# The Chaos Game: Sierpinski Triangle

One of the best-known features of Jupiter is the great red spot. It’s been there for hundreds of years, and it’s a big storm, a vast hurricane on Jupiter. And when the Voyager spacecraft got a look at that, it noticed you get complicated, turbulent vortices spinning off. What we see on Jupiter is turbulence. Big vortices, smaller vortices, tiny vortices, and if we could look closely — smaller and smaller and smaller ones.

That’s the example of chaos; more specifically, it’s the geometry of chaos. Any geometrical object with that structure is called a fractal. So fractals are the geometry of chaos. They’re unlike all the usual things you get in geometry.

If you take something like a circle and make it bigger and bigger and bigger, it just gets flattered. If you look closely enough at it, you will notice that pretty easily. Yes, there is nothing unusual for that example. If you start with a sphere and make it bigger and bigger, it just seems flattered and flattered like a plane. That’s why a lot of people thought the Earth was flat in ancient times.

Fractals are different. When you magnify them, you see more and more and more structure. And yet, that very intricate geometry can be created by straightforward mathematical rules. In this article, I will demonstrate an example of a fractal pattern created by simple mathematical rules.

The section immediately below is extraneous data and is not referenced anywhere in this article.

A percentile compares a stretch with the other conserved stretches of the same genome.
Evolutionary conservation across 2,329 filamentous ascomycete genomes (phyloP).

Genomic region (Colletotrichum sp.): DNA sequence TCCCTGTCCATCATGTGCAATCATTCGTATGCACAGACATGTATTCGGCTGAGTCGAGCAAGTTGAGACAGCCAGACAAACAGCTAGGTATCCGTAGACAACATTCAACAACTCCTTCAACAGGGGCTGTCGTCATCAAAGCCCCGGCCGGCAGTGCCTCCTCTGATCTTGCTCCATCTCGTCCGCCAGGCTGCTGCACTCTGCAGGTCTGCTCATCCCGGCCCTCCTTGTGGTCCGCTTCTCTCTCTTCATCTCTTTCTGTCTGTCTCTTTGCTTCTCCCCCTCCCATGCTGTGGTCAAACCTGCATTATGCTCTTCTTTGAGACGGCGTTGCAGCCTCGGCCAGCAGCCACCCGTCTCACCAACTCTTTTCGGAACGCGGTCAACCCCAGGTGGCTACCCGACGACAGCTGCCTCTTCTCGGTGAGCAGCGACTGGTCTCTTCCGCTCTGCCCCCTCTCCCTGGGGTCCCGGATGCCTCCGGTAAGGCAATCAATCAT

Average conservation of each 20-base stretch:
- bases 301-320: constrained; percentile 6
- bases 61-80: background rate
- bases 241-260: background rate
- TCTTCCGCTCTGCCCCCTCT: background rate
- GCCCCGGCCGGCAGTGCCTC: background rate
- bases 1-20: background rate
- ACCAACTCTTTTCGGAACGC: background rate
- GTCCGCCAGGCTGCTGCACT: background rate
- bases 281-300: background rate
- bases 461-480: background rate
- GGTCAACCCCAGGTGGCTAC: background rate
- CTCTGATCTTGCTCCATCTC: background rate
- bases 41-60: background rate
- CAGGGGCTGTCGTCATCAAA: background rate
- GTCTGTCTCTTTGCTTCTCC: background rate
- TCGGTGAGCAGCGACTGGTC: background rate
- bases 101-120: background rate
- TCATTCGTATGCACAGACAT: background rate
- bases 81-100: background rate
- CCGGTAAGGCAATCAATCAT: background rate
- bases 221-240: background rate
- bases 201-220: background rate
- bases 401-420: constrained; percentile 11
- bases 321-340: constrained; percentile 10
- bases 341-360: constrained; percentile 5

To do this, we need a triangle marked with 1, 2, 3, a ruler, some pile of red dots, and a three-sided die. Our three-sided die is just an ordinary die, but we will put the same value on the opposite side.

So what we do is here, we start by putting a dot somewhere in the triangle randomly. In other words, we can put the dot anywhere in the triangle. After that, we roll the dice, and we get a number between 1 and 3. Then we will use the ruler to connect the corner and the first dot. We get a line. That line is crucial because we will put another dot in the middle of the line. After that, we will roll the dice and again and get a number. Then we will connect the corner and the last dot we put. Similarly, we will put another dot in the middle of our new line. We will keep applying this again and again and again.

As you can see, there are some simple mathematical rules;

- Roll the die.
- Start from wherever you are and go halfway towards the corner that the die has given you.
- And repeat these steps.

The question is, what shape would you expect to see? What happens if you do it thousands of times? If we use a computer and we’ll see what pattern builds up exactly. In the beginning, nothing will be interesting, but if we keep going, we will start to see a lovely, surprising mathematical pattern appearing.

It is called the Sierpinski gasket. All of our car mechanics know that a gasket is a thing you take out of your car, and it’s full of holes of different sizes. Sierpinski was a Polish mathematician who invented this shape for totally different reasons. It’s got big holes in the middle and then in pieces around, and there are smaller holes and smaller holes and smaller holes and smaller holes. Mathematically those holes go on forever.

That is typical of fractals. Simple rules create structure on all scales, even the finest. To learn more, you can read this book.